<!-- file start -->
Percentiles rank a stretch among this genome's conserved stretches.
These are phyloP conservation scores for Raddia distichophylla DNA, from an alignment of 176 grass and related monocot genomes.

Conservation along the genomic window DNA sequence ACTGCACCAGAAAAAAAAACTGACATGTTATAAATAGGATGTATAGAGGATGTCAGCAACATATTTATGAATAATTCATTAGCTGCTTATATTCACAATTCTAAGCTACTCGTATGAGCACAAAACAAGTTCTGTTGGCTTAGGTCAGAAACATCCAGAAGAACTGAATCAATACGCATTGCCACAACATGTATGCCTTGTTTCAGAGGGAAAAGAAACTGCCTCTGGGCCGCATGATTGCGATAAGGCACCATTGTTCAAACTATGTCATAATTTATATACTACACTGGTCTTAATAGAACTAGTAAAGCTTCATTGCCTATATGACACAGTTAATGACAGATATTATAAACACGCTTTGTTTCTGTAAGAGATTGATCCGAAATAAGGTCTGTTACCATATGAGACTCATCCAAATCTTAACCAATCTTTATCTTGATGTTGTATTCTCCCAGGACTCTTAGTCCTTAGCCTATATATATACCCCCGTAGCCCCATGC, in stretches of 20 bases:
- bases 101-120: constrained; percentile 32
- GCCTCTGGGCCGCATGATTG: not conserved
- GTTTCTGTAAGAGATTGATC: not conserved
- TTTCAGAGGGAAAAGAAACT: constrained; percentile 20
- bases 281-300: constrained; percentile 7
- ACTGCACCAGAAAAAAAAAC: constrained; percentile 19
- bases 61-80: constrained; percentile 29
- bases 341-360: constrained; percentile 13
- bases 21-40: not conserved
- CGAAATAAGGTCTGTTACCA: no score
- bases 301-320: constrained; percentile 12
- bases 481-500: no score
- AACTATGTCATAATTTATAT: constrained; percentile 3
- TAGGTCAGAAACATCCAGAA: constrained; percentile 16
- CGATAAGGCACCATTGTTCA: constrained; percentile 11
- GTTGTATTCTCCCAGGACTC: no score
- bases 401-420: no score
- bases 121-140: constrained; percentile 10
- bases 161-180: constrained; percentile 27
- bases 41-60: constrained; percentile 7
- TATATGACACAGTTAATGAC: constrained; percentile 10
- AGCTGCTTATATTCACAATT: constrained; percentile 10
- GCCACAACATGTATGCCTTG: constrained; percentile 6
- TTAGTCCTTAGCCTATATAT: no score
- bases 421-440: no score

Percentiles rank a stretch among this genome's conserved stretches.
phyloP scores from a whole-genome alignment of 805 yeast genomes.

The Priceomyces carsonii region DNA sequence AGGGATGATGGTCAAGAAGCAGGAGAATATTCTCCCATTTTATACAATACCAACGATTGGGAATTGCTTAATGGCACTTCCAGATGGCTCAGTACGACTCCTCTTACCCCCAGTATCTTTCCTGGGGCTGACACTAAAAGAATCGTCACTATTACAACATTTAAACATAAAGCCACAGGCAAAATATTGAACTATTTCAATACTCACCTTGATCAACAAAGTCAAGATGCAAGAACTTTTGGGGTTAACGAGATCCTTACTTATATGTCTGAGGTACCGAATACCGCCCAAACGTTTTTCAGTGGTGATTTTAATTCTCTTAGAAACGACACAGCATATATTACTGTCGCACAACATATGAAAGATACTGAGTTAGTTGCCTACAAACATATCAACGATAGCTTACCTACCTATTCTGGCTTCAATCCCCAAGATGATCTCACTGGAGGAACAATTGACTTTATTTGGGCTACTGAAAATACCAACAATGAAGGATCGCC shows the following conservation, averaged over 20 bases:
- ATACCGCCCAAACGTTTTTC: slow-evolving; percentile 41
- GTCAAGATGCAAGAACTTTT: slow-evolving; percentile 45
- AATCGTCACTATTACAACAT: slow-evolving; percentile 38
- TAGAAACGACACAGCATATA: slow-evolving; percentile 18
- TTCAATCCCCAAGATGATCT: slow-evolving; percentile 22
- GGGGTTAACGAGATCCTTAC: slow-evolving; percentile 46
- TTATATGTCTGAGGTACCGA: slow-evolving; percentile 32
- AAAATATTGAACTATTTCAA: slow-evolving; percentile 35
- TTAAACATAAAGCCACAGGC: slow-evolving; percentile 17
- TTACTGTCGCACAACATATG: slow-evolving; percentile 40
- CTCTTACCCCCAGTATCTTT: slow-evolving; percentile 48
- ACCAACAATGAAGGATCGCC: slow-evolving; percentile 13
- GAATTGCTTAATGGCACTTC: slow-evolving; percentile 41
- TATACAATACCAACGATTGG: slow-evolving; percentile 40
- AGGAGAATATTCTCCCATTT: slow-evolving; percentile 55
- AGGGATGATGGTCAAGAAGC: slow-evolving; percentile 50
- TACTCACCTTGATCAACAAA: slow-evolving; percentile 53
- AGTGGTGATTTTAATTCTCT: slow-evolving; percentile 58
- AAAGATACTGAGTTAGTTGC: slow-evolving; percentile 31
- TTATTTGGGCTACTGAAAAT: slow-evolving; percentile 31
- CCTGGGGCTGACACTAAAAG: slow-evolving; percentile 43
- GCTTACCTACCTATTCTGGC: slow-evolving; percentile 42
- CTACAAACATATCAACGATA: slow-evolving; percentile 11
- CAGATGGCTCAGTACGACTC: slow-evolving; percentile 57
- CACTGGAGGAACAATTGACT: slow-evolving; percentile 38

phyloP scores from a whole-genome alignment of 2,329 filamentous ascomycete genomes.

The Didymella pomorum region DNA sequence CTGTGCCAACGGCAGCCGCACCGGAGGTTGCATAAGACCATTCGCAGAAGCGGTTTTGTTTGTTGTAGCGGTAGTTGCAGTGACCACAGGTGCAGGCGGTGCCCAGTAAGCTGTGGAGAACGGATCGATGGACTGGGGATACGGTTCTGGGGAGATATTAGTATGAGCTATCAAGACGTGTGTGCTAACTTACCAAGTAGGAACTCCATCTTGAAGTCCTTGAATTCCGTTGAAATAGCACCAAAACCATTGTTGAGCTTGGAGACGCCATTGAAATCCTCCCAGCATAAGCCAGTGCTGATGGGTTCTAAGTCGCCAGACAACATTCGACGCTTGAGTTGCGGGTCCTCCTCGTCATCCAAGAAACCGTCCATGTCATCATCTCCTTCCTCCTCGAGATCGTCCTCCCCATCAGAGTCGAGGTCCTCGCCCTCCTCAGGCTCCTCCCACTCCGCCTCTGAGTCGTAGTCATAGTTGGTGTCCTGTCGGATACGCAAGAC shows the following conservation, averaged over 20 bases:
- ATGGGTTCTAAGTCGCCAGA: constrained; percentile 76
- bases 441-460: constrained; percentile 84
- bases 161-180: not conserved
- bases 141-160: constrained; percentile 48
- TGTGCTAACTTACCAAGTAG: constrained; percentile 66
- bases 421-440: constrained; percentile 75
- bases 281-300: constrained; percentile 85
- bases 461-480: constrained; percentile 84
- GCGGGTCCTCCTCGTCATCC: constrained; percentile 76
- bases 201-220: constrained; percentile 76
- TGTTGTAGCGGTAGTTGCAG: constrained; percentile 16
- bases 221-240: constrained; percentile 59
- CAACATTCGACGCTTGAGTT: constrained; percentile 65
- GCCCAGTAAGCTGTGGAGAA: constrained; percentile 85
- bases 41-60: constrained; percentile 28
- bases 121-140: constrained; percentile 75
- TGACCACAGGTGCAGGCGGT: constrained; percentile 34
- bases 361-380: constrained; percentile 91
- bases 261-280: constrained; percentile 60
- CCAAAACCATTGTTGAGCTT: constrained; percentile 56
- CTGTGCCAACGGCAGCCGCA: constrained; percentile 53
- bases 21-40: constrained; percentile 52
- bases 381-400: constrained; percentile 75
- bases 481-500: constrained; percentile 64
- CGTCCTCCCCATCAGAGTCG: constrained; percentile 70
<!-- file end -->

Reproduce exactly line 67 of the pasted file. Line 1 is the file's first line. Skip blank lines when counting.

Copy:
- GCGGGTCCTCCTCGTCATCC: constrained; percentile 76